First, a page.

11. While they were hearing these things, he added, and spoke a parable, because he was near Jerusalem, and because they thought that the kingdom of God would immediately be revealed. 12. He said therefore, A certain nobleman set out for a distant country, to receive for himself a kingdom, 684684     “Pour conquester un royaurae;” — “to conquer a kingdom.” and to return. 13. And, having called his ten servants, he gave to them ten pounds, and said to them, Trade till I come. 14. And his citizens hated him, and sent a message after him, saying, We will not have this man to reign over us. 15. And it happened that he returned, after having obtained the kingdom, 685685     “Apres avoir conqueste le royaume;” — “after having conquered the kingdom.” and commanded those servants to be called to him, to whom he had given money, that he might know how much everyone had gained by trading. 16. And the first came, saying, Master, thy pound hath gained ten pounds. 17. And he said to him, Well done, good servant; because thou hast been faithful in a very small matter, have though power over ten cities. 18. And another came, saying, Master, thy pound hath gained five pounds. 19. And he said to him, And be thou ruler over five cities. 20. And another came, saying, Master, lo, thy pound, which I have kept laid up in a napkin: 21. For I feared thee, because thou art a harsh man: thou takest up what thou didst not lay down, and reapest what thou didst not sow. 22. He saith to him, Out of thy mouth will I judge thee, wicked servant. Thou knewest that I am a harsh man, taking up what I did not lay down, and reaping what I did not sow: 23. And why didst not thou give my money to the bank, and, when I came, I would have demanded it with usury? 24. And to those who stood by he said, Take from him the pound, and give it to him who hath ten pounds. 25. And they said to him, Master, he hath ten pounds. 26. For I say to you, That to him that hath it shall be given; but from him who hath not, even what he hath shall be taken away. 27. But bring hither those my enemies, who refused that I should reign over them, and slay them before me. 28. And, having said these things, he went before, to go up to Jerusalem.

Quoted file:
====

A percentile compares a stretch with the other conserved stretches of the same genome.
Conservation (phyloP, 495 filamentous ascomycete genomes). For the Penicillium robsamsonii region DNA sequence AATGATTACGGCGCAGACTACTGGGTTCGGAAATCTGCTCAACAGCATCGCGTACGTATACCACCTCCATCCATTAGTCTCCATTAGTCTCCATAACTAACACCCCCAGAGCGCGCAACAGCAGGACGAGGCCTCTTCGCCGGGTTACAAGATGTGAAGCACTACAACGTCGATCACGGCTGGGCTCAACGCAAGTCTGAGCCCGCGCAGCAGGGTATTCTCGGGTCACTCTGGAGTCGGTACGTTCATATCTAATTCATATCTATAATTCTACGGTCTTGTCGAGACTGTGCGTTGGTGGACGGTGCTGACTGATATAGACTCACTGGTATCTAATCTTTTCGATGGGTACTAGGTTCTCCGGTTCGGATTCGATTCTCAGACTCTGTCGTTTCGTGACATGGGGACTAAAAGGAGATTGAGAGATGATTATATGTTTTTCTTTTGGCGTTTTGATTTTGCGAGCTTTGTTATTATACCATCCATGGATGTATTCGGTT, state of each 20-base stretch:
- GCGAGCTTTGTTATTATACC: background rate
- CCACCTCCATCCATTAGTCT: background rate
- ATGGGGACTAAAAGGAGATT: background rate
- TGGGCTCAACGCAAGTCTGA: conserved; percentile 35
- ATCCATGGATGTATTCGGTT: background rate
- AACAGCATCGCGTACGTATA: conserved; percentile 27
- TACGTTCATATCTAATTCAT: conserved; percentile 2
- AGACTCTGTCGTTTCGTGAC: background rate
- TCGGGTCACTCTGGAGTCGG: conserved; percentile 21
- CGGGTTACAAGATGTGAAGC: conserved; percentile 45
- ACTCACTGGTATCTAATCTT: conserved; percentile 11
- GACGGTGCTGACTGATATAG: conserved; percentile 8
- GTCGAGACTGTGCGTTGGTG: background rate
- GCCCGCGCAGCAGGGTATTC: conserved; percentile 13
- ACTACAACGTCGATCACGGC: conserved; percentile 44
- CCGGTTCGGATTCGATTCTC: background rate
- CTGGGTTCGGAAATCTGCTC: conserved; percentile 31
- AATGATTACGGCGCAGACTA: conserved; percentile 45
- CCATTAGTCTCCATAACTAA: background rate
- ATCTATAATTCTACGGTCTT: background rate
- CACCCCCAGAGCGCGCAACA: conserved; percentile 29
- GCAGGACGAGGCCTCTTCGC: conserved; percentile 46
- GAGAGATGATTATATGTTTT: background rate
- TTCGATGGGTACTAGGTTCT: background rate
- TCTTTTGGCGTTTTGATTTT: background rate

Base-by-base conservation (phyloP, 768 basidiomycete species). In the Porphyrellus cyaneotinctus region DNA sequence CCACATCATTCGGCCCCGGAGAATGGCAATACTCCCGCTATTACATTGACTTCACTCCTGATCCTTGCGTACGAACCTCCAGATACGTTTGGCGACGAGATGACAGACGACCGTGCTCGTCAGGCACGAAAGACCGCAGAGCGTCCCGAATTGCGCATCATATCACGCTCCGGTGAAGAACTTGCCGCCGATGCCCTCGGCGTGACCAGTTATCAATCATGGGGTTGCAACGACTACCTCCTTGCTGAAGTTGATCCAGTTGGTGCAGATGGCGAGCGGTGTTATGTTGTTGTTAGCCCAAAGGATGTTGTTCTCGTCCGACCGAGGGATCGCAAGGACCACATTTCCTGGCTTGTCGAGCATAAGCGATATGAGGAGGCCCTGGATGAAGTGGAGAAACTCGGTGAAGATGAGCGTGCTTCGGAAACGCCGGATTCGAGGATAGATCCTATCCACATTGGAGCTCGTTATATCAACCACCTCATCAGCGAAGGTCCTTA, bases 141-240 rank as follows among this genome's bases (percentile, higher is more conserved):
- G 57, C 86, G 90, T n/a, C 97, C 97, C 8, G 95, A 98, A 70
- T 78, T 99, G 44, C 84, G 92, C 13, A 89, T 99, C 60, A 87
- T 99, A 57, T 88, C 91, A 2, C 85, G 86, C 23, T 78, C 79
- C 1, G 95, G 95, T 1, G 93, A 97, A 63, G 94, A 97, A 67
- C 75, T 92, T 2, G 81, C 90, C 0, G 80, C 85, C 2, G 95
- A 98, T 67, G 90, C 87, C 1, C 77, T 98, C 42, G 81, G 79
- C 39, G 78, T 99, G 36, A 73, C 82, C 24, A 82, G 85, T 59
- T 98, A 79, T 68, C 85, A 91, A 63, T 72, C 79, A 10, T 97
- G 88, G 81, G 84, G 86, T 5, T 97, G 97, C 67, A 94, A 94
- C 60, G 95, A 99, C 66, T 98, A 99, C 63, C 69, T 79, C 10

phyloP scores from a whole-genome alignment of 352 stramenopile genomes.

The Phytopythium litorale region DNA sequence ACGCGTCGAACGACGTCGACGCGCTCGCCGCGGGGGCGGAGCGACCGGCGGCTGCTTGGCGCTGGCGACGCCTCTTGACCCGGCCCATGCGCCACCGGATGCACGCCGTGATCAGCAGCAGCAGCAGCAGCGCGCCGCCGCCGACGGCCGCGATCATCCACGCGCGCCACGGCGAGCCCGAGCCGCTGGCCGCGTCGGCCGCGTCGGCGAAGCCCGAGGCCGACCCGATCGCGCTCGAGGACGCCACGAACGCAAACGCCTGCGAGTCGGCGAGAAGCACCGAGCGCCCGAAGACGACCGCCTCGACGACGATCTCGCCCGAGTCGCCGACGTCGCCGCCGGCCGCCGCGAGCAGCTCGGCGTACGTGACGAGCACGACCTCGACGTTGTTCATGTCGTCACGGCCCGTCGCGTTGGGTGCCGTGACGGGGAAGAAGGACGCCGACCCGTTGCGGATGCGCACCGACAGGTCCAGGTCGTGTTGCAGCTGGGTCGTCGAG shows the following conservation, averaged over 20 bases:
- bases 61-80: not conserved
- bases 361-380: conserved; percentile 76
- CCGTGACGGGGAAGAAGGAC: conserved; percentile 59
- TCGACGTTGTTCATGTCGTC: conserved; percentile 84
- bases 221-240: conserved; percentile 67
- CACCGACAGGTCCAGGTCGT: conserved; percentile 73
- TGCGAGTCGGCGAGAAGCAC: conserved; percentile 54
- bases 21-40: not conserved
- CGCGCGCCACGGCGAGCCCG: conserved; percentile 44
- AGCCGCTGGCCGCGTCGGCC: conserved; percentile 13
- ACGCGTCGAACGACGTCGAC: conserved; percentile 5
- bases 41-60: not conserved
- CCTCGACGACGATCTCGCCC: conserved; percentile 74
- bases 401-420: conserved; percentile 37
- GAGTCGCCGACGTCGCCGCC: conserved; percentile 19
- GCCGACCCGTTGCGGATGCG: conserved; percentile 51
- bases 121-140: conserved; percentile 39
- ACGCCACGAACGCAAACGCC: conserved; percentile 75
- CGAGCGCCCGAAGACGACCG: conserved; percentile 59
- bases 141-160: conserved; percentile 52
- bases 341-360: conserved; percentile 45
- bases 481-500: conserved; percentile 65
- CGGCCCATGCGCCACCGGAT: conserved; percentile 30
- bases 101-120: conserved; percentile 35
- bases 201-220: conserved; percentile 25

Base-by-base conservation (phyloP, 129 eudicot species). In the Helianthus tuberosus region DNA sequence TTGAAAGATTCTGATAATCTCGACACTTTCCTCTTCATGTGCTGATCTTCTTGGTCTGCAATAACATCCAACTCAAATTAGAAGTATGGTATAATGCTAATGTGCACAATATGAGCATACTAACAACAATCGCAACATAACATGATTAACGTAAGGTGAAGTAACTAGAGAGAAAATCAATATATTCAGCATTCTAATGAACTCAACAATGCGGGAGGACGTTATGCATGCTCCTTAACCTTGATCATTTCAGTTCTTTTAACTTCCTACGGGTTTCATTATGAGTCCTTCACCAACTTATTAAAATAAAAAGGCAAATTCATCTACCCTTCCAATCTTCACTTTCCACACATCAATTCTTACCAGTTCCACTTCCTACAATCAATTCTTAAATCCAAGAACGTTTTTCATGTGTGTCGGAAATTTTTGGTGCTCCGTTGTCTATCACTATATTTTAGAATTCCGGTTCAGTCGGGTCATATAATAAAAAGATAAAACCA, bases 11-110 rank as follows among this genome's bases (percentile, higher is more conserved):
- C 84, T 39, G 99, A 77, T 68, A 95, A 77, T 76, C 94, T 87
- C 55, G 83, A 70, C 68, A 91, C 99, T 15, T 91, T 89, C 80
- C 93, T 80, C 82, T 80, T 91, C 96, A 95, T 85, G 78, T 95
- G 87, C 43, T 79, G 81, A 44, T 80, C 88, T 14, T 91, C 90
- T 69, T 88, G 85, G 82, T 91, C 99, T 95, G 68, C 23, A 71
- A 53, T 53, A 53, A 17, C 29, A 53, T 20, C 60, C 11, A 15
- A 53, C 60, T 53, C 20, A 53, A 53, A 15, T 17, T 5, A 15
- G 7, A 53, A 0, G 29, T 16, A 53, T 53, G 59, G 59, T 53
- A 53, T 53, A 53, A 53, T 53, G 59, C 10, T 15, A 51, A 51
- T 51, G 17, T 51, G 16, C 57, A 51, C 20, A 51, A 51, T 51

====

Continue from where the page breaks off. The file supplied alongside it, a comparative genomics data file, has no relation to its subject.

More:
Luke 19:11. While they were hearing these things. It was next to a prodigy that the disciples, after having been so frequently warned as to the approaching death of Christ, flew aside from it to think of his kingdom. There were two mistakes; first, that they pictured to themselves rest and happiness without the cross; secondly, that they judged of the kingdom of God according to their own carnal sense. Hence it appears how slight and obscure their faith was; for though they had entertained a hope of the resurrection, yet the taste was too slight for forming a fixed and decided opinion about Christ. They believe him to be the Redeemer who had been formerly promised, and hence they conceive a hope that the Church will be renewed; but that knowledge immediately degenerates into vain imaginations, which either overturn or obscure the power of his kingdom. But the strangest thing of all was, that so many warnings should have passed away from their recollection without yielding any advantage. At least, it was brutal stupidity that, though Christ had lately declared, in express terms, that he was just about to undergo a bitter and ignominious death, they not only remained unconcerned, but rushed forward, as if to a joyful triumph.